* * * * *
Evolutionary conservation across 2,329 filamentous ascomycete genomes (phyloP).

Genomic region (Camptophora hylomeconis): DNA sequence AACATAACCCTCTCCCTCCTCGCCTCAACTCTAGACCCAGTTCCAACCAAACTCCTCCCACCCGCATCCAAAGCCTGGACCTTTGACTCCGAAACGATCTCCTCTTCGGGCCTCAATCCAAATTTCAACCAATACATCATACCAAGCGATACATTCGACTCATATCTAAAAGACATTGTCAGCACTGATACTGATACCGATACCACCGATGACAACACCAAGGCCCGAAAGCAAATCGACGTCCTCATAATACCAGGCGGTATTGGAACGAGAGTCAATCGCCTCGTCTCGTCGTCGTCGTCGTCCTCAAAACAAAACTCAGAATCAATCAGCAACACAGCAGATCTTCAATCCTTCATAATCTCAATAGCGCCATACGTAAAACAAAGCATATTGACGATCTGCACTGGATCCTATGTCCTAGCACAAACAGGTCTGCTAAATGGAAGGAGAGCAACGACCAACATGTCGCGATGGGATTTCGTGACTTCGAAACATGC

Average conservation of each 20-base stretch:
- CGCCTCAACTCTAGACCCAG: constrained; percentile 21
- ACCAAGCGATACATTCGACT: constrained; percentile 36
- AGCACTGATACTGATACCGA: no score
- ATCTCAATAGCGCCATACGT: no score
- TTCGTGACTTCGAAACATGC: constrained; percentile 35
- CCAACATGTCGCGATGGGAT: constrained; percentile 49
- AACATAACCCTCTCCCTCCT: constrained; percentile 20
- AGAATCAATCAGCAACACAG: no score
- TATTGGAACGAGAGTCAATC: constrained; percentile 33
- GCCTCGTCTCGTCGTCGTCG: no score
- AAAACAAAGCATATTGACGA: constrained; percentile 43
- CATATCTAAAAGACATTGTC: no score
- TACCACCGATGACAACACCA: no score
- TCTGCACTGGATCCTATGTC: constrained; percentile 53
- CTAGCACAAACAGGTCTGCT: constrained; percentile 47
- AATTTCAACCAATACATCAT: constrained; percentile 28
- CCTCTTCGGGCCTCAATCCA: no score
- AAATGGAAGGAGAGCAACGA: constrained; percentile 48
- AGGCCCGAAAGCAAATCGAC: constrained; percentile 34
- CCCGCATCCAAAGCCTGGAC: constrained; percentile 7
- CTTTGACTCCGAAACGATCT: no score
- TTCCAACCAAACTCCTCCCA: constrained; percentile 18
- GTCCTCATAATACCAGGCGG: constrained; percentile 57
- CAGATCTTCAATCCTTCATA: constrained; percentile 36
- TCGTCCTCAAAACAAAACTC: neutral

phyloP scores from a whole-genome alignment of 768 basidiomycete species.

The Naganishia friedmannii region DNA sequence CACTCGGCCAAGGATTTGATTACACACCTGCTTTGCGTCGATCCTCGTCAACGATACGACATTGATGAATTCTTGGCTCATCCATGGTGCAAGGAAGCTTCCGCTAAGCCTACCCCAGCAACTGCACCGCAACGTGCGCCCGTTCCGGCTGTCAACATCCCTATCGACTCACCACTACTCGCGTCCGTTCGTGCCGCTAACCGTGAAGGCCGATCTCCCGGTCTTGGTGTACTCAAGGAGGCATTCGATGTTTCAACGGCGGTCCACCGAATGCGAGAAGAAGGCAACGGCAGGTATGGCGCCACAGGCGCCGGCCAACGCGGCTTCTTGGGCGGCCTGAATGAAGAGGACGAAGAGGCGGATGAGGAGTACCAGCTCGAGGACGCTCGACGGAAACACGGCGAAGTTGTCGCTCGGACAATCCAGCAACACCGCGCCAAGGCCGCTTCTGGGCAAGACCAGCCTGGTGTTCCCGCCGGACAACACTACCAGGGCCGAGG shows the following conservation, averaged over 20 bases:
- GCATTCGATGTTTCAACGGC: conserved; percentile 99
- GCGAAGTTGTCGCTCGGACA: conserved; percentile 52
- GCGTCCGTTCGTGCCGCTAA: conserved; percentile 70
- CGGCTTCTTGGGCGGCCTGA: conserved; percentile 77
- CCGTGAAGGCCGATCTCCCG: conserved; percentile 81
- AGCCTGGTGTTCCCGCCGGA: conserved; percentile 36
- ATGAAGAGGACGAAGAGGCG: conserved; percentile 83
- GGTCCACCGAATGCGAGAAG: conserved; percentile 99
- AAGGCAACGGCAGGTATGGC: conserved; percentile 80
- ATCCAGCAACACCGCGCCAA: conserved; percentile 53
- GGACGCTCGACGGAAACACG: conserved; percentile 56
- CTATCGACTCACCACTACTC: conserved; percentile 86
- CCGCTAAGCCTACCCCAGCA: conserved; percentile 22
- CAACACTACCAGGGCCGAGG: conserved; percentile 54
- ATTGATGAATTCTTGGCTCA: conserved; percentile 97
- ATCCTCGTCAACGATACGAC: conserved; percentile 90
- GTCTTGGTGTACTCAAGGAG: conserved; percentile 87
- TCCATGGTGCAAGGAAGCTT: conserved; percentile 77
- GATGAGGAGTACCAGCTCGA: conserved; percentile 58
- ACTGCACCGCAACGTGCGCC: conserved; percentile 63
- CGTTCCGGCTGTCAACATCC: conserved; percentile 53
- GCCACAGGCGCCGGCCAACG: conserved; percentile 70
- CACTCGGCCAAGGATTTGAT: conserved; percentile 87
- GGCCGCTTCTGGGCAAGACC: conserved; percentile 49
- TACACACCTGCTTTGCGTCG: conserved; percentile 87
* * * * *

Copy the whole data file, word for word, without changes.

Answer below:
Evolutionary conservation across 2,329 filamentous ascomycete genomes (phyloP).

Genomic region (Camptophora hylomeconis): DNA sequence AACATAACCCTCTCCCTCCTCGCCTCAACTCTAGACCCAGTTCCAACCAAACTCCTCCCACCCGCATCCAAAGCCTGGACCTTTGACTCCGAAACGATCTCCTCTTCGGGCCTCAATCCAAATTTCAACCAATACATCATACCAAGCGATACATTCGACTCATATCTAAAAGACATTGTCAGCACTGATACTGATACCGATACCACCGATGACAACACCAAGGCCCGAAAGCAAATCGACGTCCTCATAATACCAGGCGGTATTGGAACGAGAGTCAATCGCCTCGTCTCGTCGTCGTCGTCGTCCTCAAAACAAAACTCAGAATCAATCAGCAACACAGCAGATCTTCAATCCTTCATAATCTCAATAGCGCCATACGTAAAACAAAGCATATTGACGATCTGCACTGGATCCTATGTCCTAGCACAAACAGGTCTGCTAAATGGAAGGAGAGCAACGACCAACATGTCGCGATGGGATTTCGTGACTTCGAAACATGC

Average conservation of each 20-base stretch:
- CGCCTCAACTCTAGACCCAG: constrained; percentile 21
- ACCAAGCGATACATTCGACT: constrained; percentile 36
- AGCACTGATACTGATACCGA: no score
- ATCTCAATAGCGCCATACGT: no score
- TTCGTGACTTCGAAACATGC: constrained; percentile 35
- CCAACATGTCGCGATGGGAT: constrained; percentile 49
- AACATAACCCTCTCCCTCCT: constrained; percentile 20
- AGAATCAATCAGCAACACAG: no score
- TATTGGAACGAGAGTCAATC: constrained; percentile 33
- GCCTCGTCTCGTCGTCGTCG: no score
- AAAACAAAGCATATTGACGA: constrained; percentile 43
- CATATCTAAAAGACATTGTC: no score
- TACCACCGATGACAACACCA: no score
- TCTGCACTGGATCCTATGTC: constrained; percentile 53
- CTAGCACAAACAGGTCTGCT: constrained; percentile 47
- AATTTCAACCAATACATCAT: constrained; percentile 28
- CCTCTTCGGGCCTCAATCCA: no score
- AAATGGAAGGAGAGCAACGA: constrained; percentile 48
- AGGCCCGAAAGCAAATCGAC: constrained; percentile 34
- CCCGCATCCAAAGCCTGGAC: constrained; percentile 7
- CTTTGACTCCGAAACGATCT: no score
- TTCCAACCAAACTCCTCCCA: constrained; percentile 18
- GTCCTCATAATACCAGGCGG: constrained; percentile 57
- CAGATCTTCAATCCTTCATA: constrained; percentile 36
- TCGTCCTCAAAACAAAACTC: neutral

phyloP scores from a whole-genome alignment of 768 basidiomycete species.

The Naganishia friedmannii region DNA sequence CACTCGGCCAAGGATTTGATTACACACCTGCTTTGCGTCGATCCTCGTCAACGATACGACATTGATGAATTCTTGGCTCATCCATGGTGCAAGGAAGCTTCCGCTAAGCCTACCCCAGCAACTGCACCGCAACGTGCGCCCGTTCCGGCTGTCAACATCCCTATCGACTCACCACTACTCGCGTCCGTTCGTGCCGCTAACCGTGAAGGCCGATCTCCCGGTCTTGGTGTACTCAAGGAGGCATTCGATGTTTCAACGGCGGTCCACCGAATGCGAGAAGAAGGCAACGGCAGGTATGGCGCCACAGGCGCCGGCCAACGCGGCTTCTTGGGCGGCCTGAATGAAGAGGACGAAGAGGCGGATGAGGAGTACCAGCTCGAGGACGCTCGACGGAAACACGGCGAAGTTGTCGCTCGGACAATCCAGCAACACCGCGCCAAGGCCGCTTCTGGGCAAGACCAGCCTGGTGTTCCCGCCGGACAACACTACCAGGGCCGAGG shows the following conservation, averaged over 20 bases:
- GCATTCGATGTTTCAACGGC: conserved; percentile 99
- GCGAAGTTGTCGCTCGGACA: conserved; percentile 52
- GCGTCCGTTCGTGCCGCTAA: conserved; percentile 70
- CGGCTTCTTGGGCGGCCTGA: conserved; percentile 77
- CCGTGAAGGCCGATCTCCCG: conserved; percentile 81
- AGCCTGGTGTTCCCGCCGGA: conserved; percentile 36
- ATGAAGAGGACGAAGAGGCG: conserved; percentile 83
- GGTCCACCGAATGCGAGAAG: conserved; percentile 99
- AAGGCAACGGCAGGTATGGC: conserved; percentile 80
- ATCCAGCAACACCGCGCCAA: conserved; percentile 53
- GGACGCTCGACGGAAACACG: conserved; percentile 56
- CTATCGACTCACCACTACTC: conserved; percentile 86
- CCGCTAAGCCTACCCCAGCA: conserved; percentile 22
- CAACACTACCAGGGCCGAGG: conserved; percentile 54
- ATTGATGAATTCTTGGCTCA: conserved; percentile 97
- ATCCTCGTCAACGATACGAC: conserved; percentile 90
- GTCTTGGTGTACTCAAGGAG: conserved; percentile 87
- TCCATGGTGCAAGGAAGCTT: conserved; percentile 77
- GATGAGGAGTACCAGCTCGA: conserved; percentile 58
- ACTGCACCGCAACGTGCGCC: conserved; percentile 63
- CGTTCCGGCTGTCAACATCC: conserved; percentile 53
- GCCACAGGCGCCGGCCAACG: conserved; percentile 70
- CACTCGGCCAAGGATTTGAT: conserved; percentile 87
- GGCCGCTTCTGGGCAAGACC: conserved; percentile 49
- TACACACCTGCTTTGCGTCG: conserved; percentile 87